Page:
Enjoy reading things out loud to Miss Georgia while you can – it’s not for long that you can trundle through Dante’s Inferno without them rumbling this is for you and not for them! The worst of it is they usually get to adore the picture book with the very poorest of texts – make sure you have Julia Donaldson high up on Georgia’s pile of children’s books and in no time at all you’ll enjoy chanting the text together ( We love, love, love ‘Room on the Broom’, ‘The Snail and the Whale’ and ‘Tiddler’, though personally I’m not so keen on ‘The Gruffallo’. But I’m sure you know these already.).

  2. Posted July 4, 2020 at 2:51 pm | Permalink

    I’m now going to have a mental picture of a frog every time someone mentions a PDF to me, and I’m sure I’ll spread confusion one day!

    • Mary Addison
      Posted July 4, 2020 at 5:01 pm | Permalink

      Me too.
      Just like PPE which to me is Politics, Philosophy and Economics which I spend 3 years studying at Oxford.

  3. ceci
    Posted July 5, 2020 at 2:45 pm | Permalink

    Imagine seeing 30 of these nesting together! Love your all white version of a black and white butterfly – and yet it is so clearly zebra striped!


    • Mary Addison
      Posted July 6, 2020 at 10:58 am | Permalink

      Glad you can see the zebraness of the butterfly – thank you Ceci.
      30 cuddled together would be pretty impressive!

  4. Amara Bray
    Posted July 5, 2020 at 10:44 pm | Permalink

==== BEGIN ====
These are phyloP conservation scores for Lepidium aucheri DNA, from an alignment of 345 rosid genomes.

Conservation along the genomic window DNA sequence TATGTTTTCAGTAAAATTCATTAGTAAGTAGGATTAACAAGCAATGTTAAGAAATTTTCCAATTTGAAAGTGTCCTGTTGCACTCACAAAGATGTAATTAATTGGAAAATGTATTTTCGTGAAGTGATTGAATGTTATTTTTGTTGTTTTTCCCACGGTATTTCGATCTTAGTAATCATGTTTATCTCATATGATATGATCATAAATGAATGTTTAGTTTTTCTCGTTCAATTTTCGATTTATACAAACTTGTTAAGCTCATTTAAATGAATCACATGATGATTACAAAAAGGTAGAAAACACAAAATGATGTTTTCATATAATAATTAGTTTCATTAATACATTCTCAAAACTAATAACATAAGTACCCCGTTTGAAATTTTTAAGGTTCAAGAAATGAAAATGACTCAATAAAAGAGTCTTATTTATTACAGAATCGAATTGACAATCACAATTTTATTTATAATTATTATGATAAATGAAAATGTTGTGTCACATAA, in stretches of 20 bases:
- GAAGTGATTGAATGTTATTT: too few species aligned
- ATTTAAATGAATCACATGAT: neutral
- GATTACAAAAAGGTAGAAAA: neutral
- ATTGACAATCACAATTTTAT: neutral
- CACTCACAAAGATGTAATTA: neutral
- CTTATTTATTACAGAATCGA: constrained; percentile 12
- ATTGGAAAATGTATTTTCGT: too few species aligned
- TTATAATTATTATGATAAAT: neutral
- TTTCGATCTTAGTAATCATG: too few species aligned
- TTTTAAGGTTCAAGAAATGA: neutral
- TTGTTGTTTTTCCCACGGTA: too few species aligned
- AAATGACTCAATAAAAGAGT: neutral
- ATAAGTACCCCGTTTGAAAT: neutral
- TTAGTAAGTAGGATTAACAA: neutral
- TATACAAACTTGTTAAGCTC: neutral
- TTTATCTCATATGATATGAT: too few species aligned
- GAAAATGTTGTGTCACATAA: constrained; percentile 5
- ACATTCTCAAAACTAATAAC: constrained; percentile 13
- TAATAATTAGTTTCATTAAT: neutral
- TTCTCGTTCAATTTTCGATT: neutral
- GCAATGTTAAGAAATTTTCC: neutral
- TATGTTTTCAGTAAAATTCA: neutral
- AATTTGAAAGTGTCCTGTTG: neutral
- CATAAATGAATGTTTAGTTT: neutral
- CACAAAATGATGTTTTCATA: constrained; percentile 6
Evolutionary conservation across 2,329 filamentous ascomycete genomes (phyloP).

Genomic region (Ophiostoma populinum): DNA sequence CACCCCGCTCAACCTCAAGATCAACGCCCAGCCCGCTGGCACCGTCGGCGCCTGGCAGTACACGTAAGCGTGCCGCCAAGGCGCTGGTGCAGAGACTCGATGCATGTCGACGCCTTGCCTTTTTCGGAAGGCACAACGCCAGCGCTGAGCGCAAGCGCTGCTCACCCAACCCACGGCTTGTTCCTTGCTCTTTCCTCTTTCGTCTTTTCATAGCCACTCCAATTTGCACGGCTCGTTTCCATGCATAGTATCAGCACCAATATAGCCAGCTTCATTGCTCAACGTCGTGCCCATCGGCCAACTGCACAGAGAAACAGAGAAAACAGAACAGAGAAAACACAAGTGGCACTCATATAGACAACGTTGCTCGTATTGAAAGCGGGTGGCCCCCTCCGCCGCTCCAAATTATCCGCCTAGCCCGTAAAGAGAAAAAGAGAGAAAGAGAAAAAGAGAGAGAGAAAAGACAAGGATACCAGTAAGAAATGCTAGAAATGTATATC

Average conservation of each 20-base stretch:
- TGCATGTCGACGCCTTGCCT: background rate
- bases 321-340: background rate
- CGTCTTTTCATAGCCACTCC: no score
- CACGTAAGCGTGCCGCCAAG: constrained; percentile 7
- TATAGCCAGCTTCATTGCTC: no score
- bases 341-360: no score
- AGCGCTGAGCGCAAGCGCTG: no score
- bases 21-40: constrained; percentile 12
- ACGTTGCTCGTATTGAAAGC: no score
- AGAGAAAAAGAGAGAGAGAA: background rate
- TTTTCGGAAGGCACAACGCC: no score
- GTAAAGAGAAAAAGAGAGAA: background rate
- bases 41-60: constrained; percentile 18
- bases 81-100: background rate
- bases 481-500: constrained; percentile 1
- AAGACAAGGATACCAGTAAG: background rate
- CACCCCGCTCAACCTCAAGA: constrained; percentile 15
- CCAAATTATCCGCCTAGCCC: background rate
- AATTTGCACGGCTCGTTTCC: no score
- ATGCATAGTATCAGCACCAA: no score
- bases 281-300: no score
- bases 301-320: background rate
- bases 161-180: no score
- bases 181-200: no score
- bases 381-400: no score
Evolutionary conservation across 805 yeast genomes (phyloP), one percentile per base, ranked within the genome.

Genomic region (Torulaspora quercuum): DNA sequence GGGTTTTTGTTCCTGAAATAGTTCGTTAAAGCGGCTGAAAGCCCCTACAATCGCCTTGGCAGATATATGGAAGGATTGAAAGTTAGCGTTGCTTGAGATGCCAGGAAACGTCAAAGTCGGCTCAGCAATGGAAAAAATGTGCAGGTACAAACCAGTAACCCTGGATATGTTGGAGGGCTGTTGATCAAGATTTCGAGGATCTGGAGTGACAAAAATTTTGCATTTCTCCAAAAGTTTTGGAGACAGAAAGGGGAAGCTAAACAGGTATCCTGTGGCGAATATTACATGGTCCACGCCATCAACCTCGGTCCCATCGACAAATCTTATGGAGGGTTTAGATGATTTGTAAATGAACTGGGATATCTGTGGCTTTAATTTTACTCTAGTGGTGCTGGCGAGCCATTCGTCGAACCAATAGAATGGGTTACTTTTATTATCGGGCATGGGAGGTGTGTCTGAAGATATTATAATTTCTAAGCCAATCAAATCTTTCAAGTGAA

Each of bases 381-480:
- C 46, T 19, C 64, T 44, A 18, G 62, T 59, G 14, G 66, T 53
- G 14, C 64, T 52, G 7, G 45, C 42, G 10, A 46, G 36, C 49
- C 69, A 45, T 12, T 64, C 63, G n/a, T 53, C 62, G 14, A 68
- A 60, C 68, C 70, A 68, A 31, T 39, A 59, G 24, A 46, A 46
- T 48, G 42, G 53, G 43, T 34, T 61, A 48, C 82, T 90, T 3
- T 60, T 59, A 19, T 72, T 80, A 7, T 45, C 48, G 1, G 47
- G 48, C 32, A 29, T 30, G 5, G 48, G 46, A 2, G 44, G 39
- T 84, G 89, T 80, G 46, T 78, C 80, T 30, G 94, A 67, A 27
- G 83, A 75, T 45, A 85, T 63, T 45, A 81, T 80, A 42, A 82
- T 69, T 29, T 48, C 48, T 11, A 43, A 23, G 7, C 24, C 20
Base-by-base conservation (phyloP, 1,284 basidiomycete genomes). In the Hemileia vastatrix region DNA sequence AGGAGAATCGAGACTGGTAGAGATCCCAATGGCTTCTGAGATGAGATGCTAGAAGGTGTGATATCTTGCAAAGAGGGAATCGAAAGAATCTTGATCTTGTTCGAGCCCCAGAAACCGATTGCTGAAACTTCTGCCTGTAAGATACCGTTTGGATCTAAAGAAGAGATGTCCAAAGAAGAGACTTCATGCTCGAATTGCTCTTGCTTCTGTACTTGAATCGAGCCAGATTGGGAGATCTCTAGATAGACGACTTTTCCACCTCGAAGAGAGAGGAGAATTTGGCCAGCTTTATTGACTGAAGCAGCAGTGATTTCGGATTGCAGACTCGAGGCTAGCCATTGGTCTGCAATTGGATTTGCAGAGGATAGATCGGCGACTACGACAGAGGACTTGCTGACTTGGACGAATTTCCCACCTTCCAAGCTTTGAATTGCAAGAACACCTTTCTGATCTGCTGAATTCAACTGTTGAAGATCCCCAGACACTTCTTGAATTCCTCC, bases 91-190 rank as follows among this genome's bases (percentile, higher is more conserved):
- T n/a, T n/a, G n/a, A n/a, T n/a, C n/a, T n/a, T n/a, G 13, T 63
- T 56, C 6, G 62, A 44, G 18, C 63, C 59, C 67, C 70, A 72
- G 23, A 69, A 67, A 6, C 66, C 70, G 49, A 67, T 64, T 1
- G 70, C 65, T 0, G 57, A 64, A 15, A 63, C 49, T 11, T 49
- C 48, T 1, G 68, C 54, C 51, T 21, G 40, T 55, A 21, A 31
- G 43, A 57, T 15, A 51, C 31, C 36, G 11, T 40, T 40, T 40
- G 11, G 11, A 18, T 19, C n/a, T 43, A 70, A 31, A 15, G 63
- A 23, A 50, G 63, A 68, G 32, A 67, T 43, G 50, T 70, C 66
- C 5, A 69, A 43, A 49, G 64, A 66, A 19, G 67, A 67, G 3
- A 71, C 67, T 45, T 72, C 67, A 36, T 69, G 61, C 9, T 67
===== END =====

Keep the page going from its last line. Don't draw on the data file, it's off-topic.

We have really loved going to the butterfly exhibits here in Utah and another time on Key West. I am wondering if the butterfly you describe here is the same one we saw commonly around the landscape plantings in the house we rented in Nicaragua one summer. Off to Google pictures! Thank you for posting.

    • Mary Addison
      Posted July 6, 2020 at 11:09 am | Permalink

      Nicaragua is very definitely Central America, so you’re v. probably right and with those slightly oddly long wings you should know when you see pictures. We loved the blue Morpho butterflies which are so extraordinarily big and have that wonderful iridescence to the blue on top of the wings. Little butterflies are a joy to see too but the big ones are quite something else.

Post a Comment

Your email is never published nor shared. Required fields are marked *

You may use these HTML tags and attributes <a href="" title=""> <abbr title=""> <acronym title=""> <b> <blockquote cite=""> <cite> <code> <del datetime=""> <em> <i> <q cite=""> <s> <strike> <strong>


  • July 2020
    M T W T F S S
    « Jun   Aug »
  • Photographs & Media

    Please attribute any re-uploaded images to Addison Embroidery at the Vicarage or Mary Addison and link back to this website. And please do not hot-link images!